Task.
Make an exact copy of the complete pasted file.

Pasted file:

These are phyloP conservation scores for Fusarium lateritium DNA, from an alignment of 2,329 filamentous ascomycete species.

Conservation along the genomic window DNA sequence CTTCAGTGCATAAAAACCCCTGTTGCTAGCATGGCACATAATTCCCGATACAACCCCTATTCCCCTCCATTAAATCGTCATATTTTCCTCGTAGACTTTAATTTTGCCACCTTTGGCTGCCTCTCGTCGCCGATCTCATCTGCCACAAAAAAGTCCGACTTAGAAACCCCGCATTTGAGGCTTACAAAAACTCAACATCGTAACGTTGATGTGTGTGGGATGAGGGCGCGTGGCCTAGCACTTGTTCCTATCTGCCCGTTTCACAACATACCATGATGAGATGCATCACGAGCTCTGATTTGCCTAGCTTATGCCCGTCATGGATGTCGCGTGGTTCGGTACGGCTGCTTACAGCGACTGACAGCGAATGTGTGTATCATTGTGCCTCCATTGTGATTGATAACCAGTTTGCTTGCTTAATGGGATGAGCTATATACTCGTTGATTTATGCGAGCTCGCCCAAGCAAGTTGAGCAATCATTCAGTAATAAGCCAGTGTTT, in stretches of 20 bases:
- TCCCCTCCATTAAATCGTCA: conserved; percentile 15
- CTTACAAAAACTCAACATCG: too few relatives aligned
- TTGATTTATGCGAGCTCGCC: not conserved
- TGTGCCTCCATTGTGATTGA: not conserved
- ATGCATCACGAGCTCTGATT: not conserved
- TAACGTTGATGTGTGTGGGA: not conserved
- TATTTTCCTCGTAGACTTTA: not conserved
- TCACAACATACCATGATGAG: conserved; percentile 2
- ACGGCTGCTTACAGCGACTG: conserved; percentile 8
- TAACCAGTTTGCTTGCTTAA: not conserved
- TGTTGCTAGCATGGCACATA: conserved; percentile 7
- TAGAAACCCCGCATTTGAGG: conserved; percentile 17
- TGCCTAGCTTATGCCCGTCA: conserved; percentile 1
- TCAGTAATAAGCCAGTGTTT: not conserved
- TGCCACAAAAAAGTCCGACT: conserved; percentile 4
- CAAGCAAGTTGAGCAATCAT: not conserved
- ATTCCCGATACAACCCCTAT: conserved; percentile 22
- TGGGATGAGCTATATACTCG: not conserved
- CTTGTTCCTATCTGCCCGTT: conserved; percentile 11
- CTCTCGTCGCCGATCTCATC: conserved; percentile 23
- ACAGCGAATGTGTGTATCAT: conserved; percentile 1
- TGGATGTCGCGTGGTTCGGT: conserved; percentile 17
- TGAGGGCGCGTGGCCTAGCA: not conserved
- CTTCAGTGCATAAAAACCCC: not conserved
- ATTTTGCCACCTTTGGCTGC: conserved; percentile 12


These are phyloP conservation scores for Fusarium lateritium DNA, from an alignment of 2,329 filamentous ascomycete species.

Conservation along the genomic window DNA sequence CTTCAGTGCATAAAAACCCCTGTTGCTAGCATGGCACATAATTCCCGATACAACCCCTATTCCCCTCCATTAAATCGTCATATTTTCCTCGTAGACTTTAATTTTGCCACCTTTGGCTGCCTCTCGTCGCCGATCTCATCTGCCACAAAAAAGTCCGACTTAGAAACCCCGCATTTGAGGCTTACAAAAACTCAACATCGTAACGTTGATGTGTGTGGGATGAGGGCGCGTGGCCTAGCACTTGTTCCTATCTGCCCGTTTCACAACATACCATGATGAGATGCATCACGAGCTCTGATTTGCCTAGCTTATGCCCGTCATGGATGTCGCGTGGTTCGGTACGGCTGCTTACAGCGACTGACAGCGAATGTGTGTATCATTGTGCCTCCATTGTGATTGATAACCAGTTTGCTTGCTTAATGGGATGAGCTATATACTCGTTGATTTATGCGAGCTCGCCCAAGCAAGTTGAGCAATCATTCAGTAATAAGCCAGTGTTT, in stretches of 20 bases:
- TCCCCTCCATTAAATCGTCA: conserved; percentile 15
- CTTACAAAAACTCAACATCG: too few relatives aligned
- TTGATTTATGCGAGCTCGCC: not conserved
- TGTGCCTCCATTGTGATTGA: not conserved
- ATGCATCACGAGCTCTGATT: not conserved
- TAACGTTGATGTGTGTGGGA: not conserved
- TATTTTCCTCGTAGACTTTA: not conserved
- TCACAACATACCATGATGAG: conserved; percentile 2
- ACGGCTGCTTACAGCGACTG: conserved; percentile 8
- TAACCAGTTTGCTTGCTTAA: not conserved
- TGTTGCTAGCATGGCACATA: conserved; percentile 7
- TAGAAACCCCGCATTTGAGG: conserved; percentile 17
- TGCCTAGCTTATGCCCGTCA: conserved; percentile 1
- TCAGTAATAAGCCAGTGTTT: not conserved
- TGCCACAAAAAAGTCCGACT: conserved; percentile 4
- CAAGCAAGTTGAGCAATCAT: not conserved
- ATTCCCGATACAACCCCTAT: conserved; percentile 22
- TGGGATGAGCTATATACTCG: not conserved
- CTTGTTCCTATCTGCCCGTT: conserved; percentile 11
- CTCTCGTCGCCGATCTCATC: conserved; percentile 23
- ACAGCGAATGTGTGTATCAT: conserved; percentile 1
- TGGATGTCGCGTGGTTCGGT: conserved; percentile 17
- TGAGGGCGCGTGGCCTAGCA: not conserved
- CTTCAGTGCATAAAAACCCC: not conserved
- ATTTTGCCACCTTTGGCTGC: conserved; percentile 12